December 20, 2018

High Jump

It was an unfortunate irony. High-achieving students of color from low-income families were winning scholarships to elite private high schools in Chicago, but then they struggled academically or felt they didn’t belong. Often, they transferred out. That was the scenario 30 years ago at the Latin School of Chicago and the Francis W. ParkerSchool.  more >

December 6, 2017

Enlace Chicago

One day at a middle school in Chicago’s Little Village neighborhood, Marcela Espinoza was telling students about the health care resources available to them and their families. Afterward, a student approached her. “He said, ‘My dad’s sick, and I don’t think my mom knows what to do,’” says Ms. Espinoza, Health Promoter, Enlace Chicago. Ms. Espinoza called the student’s mother and helped her find a doctor for her husband.  more >

December 12, 2016

Network for College Success

This year, the Network for College Success(NCS) advised a Chicago public high school to do something it had never tried before: It had all its teachers observe one another’s classrooms. “A lot of them had never been in another teacher’s classroom in their school—or in their entire career,” said Mary Ann Pitcher, Co-Director.  more >

February 20, 2013

Coordinating Care to Keep Patients Healthy

Most low-income patients go to the emergency room—over and over—to manage chronic illnesses. Sinai Health System has partnered with the Fry Foundation to create a comprehensive, medical home model of care for people with diabetes and heart disease. more >

February 20, 2013

Building Pathways to Living-Wage Jobs

While agencies have long worked to connect adults to jobs, Erie Neighborhood House has created a pathway to advanced training and education for low-income Latino immigrants. more >

February 20, 2013

Closing the "Equity Gap" in Music Education

When it comes to arts education, not all Chicago schools—or neighborhoods—are created equal. Widely considered one of the city’s premier arts organizations, the Chicago Children’s Choir continues to expand opportunities for a range of children to participate in high-quality arts education. more >

February 15, 2013

A New Model for Preparing College-Bound Students

The Fry Foundation knows that it takes innovative approaches to help Chicago's low-income high school students get to college. OneGoal's ability to work with high schools has proven so successful, other cities hope to replicate it. more >

December 16, 2011

Building a Culture of Continuous Improvement

With jobs at the top of the national agenda, public and private funders are intent on finding effective job training programs. But what data demonstrate effectiveness, and how can programs use data to improve what they do? more >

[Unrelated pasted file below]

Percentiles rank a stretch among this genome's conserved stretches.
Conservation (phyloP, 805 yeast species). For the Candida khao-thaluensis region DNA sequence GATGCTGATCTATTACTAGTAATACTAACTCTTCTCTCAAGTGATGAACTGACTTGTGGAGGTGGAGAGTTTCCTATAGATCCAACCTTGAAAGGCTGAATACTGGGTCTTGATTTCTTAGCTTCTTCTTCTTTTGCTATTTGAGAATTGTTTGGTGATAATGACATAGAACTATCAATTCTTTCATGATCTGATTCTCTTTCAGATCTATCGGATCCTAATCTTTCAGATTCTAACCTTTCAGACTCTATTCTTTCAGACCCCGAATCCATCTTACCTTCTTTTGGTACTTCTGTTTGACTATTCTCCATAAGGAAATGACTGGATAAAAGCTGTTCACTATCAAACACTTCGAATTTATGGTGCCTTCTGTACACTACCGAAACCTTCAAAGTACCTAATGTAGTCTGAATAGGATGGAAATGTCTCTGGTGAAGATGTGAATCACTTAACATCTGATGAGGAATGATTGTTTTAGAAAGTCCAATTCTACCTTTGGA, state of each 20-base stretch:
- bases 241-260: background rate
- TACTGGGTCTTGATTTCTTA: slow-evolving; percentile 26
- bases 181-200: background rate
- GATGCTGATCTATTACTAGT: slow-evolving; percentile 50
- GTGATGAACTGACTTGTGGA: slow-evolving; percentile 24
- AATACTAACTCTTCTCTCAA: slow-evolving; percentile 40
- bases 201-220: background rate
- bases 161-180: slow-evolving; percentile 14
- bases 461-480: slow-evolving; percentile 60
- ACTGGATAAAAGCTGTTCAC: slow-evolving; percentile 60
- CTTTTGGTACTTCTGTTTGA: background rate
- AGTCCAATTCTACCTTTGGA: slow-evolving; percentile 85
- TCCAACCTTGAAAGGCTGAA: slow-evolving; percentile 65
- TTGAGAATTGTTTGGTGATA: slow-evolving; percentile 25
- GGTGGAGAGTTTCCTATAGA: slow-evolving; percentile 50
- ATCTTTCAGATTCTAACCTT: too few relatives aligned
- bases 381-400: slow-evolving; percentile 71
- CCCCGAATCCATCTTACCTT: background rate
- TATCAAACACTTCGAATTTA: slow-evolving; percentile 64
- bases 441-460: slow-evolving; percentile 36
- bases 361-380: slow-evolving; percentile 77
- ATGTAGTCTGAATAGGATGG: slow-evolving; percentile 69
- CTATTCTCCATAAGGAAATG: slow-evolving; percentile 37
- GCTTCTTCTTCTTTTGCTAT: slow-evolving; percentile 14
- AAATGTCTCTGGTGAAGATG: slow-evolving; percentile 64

October 6, 2011

Joining Forces to Save Arts Education

Budget troubles and relentless testing are putting pressure on arts educators as never before. In Chicago, artists and educators are discovering that there is strength in numbers. By combining forces, they are working to ensure that arts instruction not only survives, but is expanded, improved, and available for all Chicago students. more >

October 6, 2010

Training and Supporting New School Leaders

"There are no great schools without great leaders," says Maggie Blinn. With Chicago facing another round of principal retirements, Blinn and her team are training a new generation of leaders to take over Chicago schools. These principals in training start from the belief that all kids can learn and set out to manage, lead, and inspire school staffs dedicated to pursuing that vision. more >

October 6, 2010

Organizing Resources to Help Abused Kids

The sexual abuse of a child is devastating for both the victim and his or her family. Counseling can help—the sooner the better. When the Fry Foundation discovered that abused children in Chicago face long waiting lists for mental health services, it helped a coalition of mental health providers coordinate efforts to improve systems to get victims the help they need as quickly as possible. more >

October 6, 2010

Expanding Options for Low Skilled Workers

Training programs for good-paying jobs require solid literacy and math skills—a challenge for high school dropouts and immigrants with limited English. Literacy programs to boost skills are poorly coordinated with job training and inadequate to meet the need. Chicago Citywide Literacy Coalition is stepping up to coordinate services and resources to help Illinois workers get started on the path to better jobs. more >